The Hello Arithmetic

The Hello Arithmetic stands as an (in-the-works) novel that illuminates the life of artist, loner, social-derelict, and protagonist, Warren Audley. The plot centers around Warren's junior year of high school as he performs his caustic chores of attending high school, parlays the puzzles and paradoxes of the female gender, and negotiates with death; all of which are recorded his journal.

Dear Journal,

I came into purchasing this particular posse of papers in hopes that I may unlock the gateway to some sort of magical teenage epiphany. In truth, my mom said it would "help." She seems to carry the presumption that my pretentious narration of the status quo precludes me from drawing out worthwhile relationships. I guess she's right.

Moving on.

Despite being originally suggested by my mother, it is most auspicious I came into ownership of you today. If I hadn't, I don't suspect I would believe myself at a later date to take note of what I stumbled into this morning. See, I had a chat with someone I didn't know today. Female, too. Shocking, yes, but it is my Junior year. The hiatus between myself and the opposite sex has been staggering on for far too long.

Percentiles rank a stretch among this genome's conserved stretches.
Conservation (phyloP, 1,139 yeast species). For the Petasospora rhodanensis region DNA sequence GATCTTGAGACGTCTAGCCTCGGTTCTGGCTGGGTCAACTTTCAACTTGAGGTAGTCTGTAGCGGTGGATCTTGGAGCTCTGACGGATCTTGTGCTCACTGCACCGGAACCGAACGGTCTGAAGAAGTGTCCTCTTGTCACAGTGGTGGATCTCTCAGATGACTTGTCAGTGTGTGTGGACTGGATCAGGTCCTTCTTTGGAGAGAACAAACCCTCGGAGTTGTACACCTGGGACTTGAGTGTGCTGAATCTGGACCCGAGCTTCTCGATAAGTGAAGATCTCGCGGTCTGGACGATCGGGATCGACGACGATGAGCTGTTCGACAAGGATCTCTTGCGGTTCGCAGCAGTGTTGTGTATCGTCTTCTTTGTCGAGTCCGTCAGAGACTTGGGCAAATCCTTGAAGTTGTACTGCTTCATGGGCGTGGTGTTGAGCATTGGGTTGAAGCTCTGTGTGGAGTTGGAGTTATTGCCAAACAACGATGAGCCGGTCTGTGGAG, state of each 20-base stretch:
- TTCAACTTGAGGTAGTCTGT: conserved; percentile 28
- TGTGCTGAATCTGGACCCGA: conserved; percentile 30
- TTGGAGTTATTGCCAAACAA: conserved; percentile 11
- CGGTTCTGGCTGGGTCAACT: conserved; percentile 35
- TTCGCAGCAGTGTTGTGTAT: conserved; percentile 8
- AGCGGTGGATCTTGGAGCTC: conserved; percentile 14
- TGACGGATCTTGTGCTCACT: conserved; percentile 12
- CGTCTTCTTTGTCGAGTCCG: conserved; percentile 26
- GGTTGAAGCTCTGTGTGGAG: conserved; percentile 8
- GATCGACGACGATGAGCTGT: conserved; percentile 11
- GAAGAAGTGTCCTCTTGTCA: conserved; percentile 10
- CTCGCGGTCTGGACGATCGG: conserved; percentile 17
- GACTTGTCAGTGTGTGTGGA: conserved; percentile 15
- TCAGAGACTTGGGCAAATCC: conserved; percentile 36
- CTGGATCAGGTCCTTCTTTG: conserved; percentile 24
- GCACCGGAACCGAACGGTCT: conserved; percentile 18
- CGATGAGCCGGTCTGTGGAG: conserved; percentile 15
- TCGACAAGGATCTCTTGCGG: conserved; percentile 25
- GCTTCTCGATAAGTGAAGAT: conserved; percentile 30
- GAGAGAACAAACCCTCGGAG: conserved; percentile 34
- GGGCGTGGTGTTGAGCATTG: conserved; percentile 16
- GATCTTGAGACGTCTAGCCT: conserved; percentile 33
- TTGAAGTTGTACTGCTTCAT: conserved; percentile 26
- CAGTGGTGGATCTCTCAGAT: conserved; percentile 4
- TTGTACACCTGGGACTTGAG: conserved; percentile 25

This pseudo-romantic rendezvous unfolded in Choir early this morning. I was out of breath, so I turned to inhale, then, I blinked. I saw her. She was short, with cute rose cheeks, golden blond hair, soft hazelnut eyes, and wore a carefree expression as she painted melodies with her vocal chords. A fox. I let out a lightly gripped glimpse gifted across the teeming teen tempers, past pale peering personalities, in order to alight an affably amiable, alluring, and angelic air (i.e. smiled and looked at the girl.) Surprisingly enough, she giggled. I assumed that was a good thing. Consequently, a bundle of questions began to jolt onto the forefront of my mind. "I guess I should say something? Maybe not?"

Let's be frank here, I’m a tries-to-be romantic of the bashful artifice Gestapo. Vis-à-vis any Romeo that ever happened upon a Juliet. Typically, I lack proper on-your-feet planning. Yet, at this moment, I thought I had it. The plan was simple. I would jaunt beside her elbowroom, then, slyly spout to someone else, making me seem “cool.” It turned out awfully. The fact that I pretentiously sounded off the ploy psychologically ought to have been an obvious symptom it wouldn't be up to snuff.

"What now?" I asked myself. I thought about cookies for a little to stall while my mind set to work. It was no use. I just had to spit it out.

“Hey.” I had caught her eyes,
“Hey, what’s up?” she tossed back.

Now, I wasn’t expecting such an engaging conversation such as this, but I had to be able to handle it. I knew I had to say something appealing, something remarkable, something attention grabbing.

“Not much" I said.
She smiled.

It was awesome. I could probably do that all day.

Warren Audley

The End

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